Cardiovascular effects mainly involve myocardial oxygenation disorders and heart rate disorders.2
Myocardial ischemia. Acute hypocapnia reduces the oxygen delivery while increasing the demand. The latter is due to several mechanisms, including increased myocardial contractility and systemic vascular resistance).2,10 It has also been shown to facilitate thrombosis due to a raise in the number of platelets and platelet aggregation. As a result of these effects there is overt coronary spasm resulting in variant angina, which usually presents with spontaneous hyperventilation.48
Cardiac arrhythmias. Hypocapnia is associated with the development of arrhythmia, both in critical patients and in panic attacks,3 including paroxysmal atrial arrhythmias and very seldom, ventricular tachycardia or ventricular fibrilation.10 The effects are secondary to ischemia but are also associated with a direct myocardial effect.
The placenta and the fetus. In pregnancy, PaCO2 is maintained 10 mmHg below the normal values. This physiological status is accompanied by a decreased bicarbonate concentration and is rapidly normalized after delivery. However, a greater decrease, even for short periods of time, could result in significant adverse events for the fetus (decreased fetal PaO2, increased baseline deficit, low Apgar score and delayed onset of rhythmic breathing).49 Hypocapnia associated alkalosis decreases placental perfusion, reduces oxygen pressure in the umbilical vein and stimulates a reflex spasm of the umbilical vein.2,49
Current use of hypocapnia in acute brain injury
• Imminent brain herniation. There is a strong physiological reason for the short use of hypocapnia to acutely reduce ICP. Although the evidence is limited, the fast induction and its immediate effect on the CBF make it a useful strategy while more definite measures are established.
• Intraoperative use in neurosurgery. In this situation hypocapnia serves to facilitate the surgical access and acutely reduce the cerebral edema. This was shown in a randomized, prospective study in patients with supratentorial tumors in which 20 minutes of hyperventilation managed to reduce the cerebral edema and the ICP.50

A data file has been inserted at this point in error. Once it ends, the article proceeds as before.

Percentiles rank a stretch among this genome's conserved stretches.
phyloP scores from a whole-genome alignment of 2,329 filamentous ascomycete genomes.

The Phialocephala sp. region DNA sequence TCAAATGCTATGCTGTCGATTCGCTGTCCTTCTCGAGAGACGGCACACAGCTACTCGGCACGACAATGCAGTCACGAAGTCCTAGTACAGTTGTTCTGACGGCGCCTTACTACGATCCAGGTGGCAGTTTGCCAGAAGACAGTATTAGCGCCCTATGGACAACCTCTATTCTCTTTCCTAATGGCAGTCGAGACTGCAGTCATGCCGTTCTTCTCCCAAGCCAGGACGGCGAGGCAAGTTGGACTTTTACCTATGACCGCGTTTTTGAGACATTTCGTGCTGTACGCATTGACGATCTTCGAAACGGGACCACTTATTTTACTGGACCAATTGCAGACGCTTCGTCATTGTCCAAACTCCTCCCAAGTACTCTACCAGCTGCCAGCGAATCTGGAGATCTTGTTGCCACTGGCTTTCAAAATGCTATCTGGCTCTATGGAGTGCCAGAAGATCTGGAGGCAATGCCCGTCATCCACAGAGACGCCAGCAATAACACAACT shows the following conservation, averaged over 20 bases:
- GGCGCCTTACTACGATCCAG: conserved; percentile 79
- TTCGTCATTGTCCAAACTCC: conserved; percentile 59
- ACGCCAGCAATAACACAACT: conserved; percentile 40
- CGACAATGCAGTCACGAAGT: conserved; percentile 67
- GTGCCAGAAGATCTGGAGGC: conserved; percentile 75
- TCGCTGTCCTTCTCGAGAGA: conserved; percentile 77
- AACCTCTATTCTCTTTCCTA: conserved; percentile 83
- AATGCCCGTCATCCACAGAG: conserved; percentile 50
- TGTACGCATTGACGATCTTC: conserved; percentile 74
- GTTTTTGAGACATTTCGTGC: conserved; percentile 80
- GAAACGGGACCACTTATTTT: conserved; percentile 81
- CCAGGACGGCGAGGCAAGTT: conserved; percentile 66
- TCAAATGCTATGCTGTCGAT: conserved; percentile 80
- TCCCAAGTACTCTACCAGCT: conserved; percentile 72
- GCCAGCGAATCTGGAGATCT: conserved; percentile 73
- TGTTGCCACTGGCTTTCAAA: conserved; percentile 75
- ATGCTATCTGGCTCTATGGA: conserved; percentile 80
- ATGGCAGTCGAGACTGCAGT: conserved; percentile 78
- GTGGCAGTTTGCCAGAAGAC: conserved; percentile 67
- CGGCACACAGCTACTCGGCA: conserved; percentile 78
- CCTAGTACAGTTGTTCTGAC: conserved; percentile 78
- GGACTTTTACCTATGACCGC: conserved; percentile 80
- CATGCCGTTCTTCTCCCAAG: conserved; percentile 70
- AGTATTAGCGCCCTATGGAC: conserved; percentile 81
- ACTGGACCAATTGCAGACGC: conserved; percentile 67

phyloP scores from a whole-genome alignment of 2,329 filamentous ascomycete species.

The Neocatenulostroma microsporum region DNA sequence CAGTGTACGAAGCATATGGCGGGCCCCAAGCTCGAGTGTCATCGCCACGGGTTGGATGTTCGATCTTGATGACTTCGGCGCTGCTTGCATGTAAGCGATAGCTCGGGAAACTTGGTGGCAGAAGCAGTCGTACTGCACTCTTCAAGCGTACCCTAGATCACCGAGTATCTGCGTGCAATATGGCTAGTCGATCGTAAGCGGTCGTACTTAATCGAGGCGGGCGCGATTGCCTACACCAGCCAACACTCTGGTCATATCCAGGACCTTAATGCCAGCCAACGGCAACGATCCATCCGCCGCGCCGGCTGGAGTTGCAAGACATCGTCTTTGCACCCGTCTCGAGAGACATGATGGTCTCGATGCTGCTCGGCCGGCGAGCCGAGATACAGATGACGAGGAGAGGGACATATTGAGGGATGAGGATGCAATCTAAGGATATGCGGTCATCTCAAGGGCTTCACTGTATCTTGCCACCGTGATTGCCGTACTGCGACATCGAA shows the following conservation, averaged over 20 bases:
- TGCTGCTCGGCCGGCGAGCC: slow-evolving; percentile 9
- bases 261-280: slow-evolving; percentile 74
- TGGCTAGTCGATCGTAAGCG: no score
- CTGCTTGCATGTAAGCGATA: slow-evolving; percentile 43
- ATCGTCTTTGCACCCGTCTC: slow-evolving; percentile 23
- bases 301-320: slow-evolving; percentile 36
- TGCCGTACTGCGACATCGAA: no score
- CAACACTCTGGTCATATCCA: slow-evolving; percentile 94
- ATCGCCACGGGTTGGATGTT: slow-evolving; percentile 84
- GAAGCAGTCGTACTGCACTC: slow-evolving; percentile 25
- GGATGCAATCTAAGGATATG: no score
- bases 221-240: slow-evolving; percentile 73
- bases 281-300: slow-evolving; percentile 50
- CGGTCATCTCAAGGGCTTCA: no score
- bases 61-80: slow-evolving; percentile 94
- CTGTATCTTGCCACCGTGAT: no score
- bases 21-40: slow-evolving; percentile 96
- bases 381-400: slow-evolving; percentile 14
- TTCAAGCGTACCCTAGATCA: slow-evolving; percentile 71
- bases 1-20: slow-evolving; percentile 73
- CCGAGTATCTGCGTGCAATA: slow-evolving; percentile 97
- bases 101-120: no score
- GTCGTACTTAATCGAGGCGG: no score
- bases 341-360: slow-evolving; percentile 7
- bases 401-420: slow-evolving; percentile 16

Once the acute hypocapnia sets in, normocapnia must be established as soon as possible since it looses effectiveness and could be harmful by causing rebound hyperemia when the PaCO2 becomes normal.10
Currently the recommendation to use hypocapnia is limited to special cases since its deleterious effect have been proven not only for the brain, but also for other organs where perfusion is compromised. Hyperventilation should not be a routine maneuver in anesthesia and much less in neuroanesthesia; the current guidelines advise against prophylactic hyperventilation and the available evidence indicates that it may result in schemia, particularly when the basal CBF is diminished as is the case in the 24 hours following TBI.
The more severe and the longer the duration of hypocapnia, the higher the possibility of injury. Therefore, using mild to moderate hypocapnia for short time intervals (20 minutes), limits the damage and reduces the possibility of developing rebound hyperemia, and avoids missing on the possibility to use it as a salvage procedure when needed.
Just as any other therapeutic intervention, there has to be a clear indication for hypocapnia (elevated ICP with imminent herniation and/or the need to improve the conditions in the surgical field). Hence, whenever using pypocapnia, keep in mind its potentially harmful effects, use it for short time intervals while definite measures are adopted for controlling the ICP and as soon as the indication ceases, proceed to normalize the PaCO2 promptly.
Authors' own resources.
Conflict of interests
Transversal 39a # 39c-10 sur, Int 2, Apto 204, Alameda de Villamayor, Etapa 2, Bogotá, Colombia.
E-mail: firstname.lastname@example.org (M.E. Solano).
Received: July 19, 2011
Accepted: February 18, 2012